Penn-Trafford junior Natalie Wilson made a connection in more ways than one Friday when she and two schoolmates rigged a power source to a fan and two light bulbs, creating a parallel circuit with a uniform voltage. The electrical challenge they solved at Westmoreland County Community College’s Advanced Technology Center gave Wilson another perspective on the circuits that are a basic element in the robotics she’s studying at her high school. “We’re working with these circuits, and that’s something with robotics and electrical engineering, too,” she said. “I haven’t really gotten a lot of chances to work with circuits before, so it was cool to do this and see how the wiring affects everything.” Wilson was one of about 160 female students in grades 8-12 from 18 area high schools and two technology centers who participated in the college’s fourth annual Women in Manufacturing event. The half-day program, held during national Manufacturing Month, exposed the students to manufacturing skills and careers they may want to explore. “Women a lot of times don’t have the opportunities to know about jobs and careers in the manufacturing industry,” said Mary Catherine Motchar, a member of the college’s Education Foundation and coordinator of Friday’s program. “Our goal is to let girls know of the opportunities available to them beside what they normally find out from guidance counselors. We’re trying to open their minds.” Manufacturing jobs provide family-sustaining wages, and demand is up for skilled workers in the field, according to Motchar. “With Baby Boomers retiring, a lot of manufacturers are having trouble finding employees,” she said, noting welders particularly are in demand. “Women make the best welders because they have different dexterity and hand-eye coordination.” Jessica Rancourt of Latrobe, who will complete her WCCC studies in computer-aided design and computer-aided manufacturing in May, advised the visiting high school students to augment a manufacturing degree with certifications in operating various machines, She said employers put a high value on “a lot of the different technology you can work with.” The students were able to sample 10 skill stations, including soldering, computer-controlled machining and virtual welding. They used a plasma cutter to craft a pumpkin-shaped metal decoration and a polisher to finish it. “I’d like to program robots,” said Riley Mance, a ninth-grader at Yough School District who practiced picking up small parts with robotic arms. “We learned how to move the arms around to complete different tasks,” she said. The students also used 3-D printing technology to complete facial scans and to create a small test block. “You can take scans of people’s bodies and make a custom cast or braces that would enable better healing,” WCCC adjunct instructor Max Inks told the group. He was assisted by Olivia Genarro, a Hempfield Area alumna is completing her WCCC associate degree in mechanical engineering and engineering technology. She plans to pursue a bachelor’s degree in mechanical engineering and a career in the aerospace and defense contracting industry. “Definitely, 3-D printing has applications there,” she said. The Advanced Technology Center near New Stanton planned a similar Friday evening program to introduce local women to manufacturing careers. Jeff Himler is a Tribune-Review staff writer. Reach him at 724-836-6622, jhimler@tribweb.com or via Twitter @jhimler_news.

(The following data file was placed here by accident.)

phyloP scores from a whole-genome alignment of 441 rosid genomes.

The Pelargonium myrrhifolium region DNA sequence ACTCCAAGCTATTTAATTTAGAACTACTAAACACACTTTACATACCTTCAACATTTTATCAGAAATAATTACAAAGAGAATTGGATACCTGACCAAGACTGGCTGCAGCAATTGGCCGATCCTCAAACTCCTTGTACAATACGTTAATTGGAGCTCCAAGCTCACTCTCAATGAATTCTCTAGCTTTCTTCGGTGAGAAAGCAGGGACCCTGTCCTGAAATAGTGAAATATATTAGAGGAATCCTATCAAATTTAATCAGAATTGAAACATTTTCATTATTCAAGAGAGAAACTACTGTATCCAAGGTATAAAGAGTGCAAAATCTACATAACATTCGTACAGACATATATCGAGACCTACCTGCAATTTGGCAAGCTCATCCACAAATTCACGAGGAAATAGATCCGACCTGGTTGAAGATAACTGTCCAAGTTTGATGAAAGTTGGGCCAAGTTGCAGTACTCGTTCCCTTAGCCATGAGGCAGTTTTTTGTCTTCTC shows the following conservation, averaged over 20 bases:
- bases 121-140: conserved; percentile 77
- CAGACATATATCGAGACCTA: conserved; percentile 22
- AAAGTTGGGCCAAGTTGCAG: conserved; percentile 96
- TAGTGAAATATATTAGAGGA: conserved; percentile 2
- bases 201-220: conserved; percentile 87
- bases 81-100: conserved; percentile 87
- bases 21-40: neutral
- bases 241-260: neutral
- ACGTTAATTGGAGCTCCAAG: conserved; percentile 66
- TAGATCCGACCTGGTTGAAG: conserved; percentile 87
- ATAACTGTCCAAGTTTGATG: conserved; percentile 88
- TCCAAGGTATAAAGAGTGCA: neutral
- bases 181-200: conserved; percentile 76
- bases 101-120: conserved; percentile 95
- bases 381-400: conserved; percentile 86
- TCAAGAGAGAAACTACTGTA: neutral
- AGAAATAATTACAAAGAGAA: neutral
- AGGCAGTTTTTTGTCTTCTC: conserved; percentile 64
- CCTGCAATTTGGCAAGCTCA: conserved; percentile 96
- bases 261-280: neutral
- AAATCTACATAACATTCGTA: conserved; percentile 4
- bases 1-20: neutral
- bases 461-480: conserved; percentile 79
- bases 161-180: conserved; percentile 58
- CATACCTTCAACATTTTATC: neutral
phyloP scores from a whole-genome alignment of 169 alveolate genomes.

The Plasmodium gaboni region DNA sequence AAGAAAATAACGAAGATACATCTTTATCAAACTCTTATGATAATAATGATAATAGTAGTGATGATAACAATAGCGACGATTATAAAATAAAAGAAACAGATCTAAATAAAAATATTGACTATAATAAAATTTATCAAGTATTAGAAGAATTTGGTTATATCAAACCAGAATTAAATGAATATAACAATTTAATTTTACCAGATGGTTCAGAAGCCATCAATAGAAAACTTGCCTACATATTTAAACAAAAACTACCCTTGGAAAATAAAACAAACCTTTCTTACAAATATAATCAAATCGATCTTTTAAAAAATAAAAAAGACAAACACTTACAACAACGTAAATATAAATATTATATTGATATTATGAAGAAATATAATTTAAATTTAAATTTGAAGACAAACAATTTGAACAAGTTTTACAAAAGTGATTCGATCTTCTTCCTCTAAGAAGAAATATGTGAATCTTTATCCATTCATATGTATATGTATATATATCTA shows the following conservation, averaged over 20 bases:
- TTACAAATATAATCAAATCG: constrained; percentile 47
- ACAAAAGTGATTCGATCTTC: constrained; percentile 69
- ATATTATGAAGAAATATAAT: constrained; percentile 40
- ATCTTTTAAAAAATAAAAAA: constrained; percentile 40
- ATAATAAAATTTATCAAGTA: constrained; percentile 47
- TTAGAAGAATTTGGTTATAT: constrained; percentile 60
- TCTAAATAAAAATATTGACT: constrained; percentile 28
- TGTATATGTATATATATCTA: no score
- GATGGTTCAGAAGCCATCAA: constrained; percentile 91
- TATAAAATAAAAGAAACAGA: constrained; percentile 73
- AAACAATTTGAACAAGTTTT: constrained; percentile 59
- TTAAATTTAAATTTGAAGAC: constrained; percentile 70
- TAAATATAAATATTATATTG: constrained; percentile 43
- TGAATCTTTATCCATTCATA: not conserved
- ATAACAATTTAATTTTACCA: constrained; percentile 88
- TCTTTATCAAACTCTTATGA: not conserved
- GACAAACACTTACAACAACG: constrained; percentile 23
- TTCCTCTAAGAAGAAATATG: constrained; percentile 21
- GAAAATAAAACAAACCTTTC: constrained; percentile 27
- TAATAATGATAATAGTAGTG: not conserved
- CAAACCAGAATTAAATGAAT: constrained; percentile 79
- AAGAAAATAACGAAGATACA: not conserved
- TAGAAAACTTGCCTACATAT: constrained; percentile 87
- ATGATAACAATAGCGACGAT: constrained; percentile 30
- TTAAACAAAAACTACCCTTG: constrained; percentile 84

20 October 2017, 11:00 pm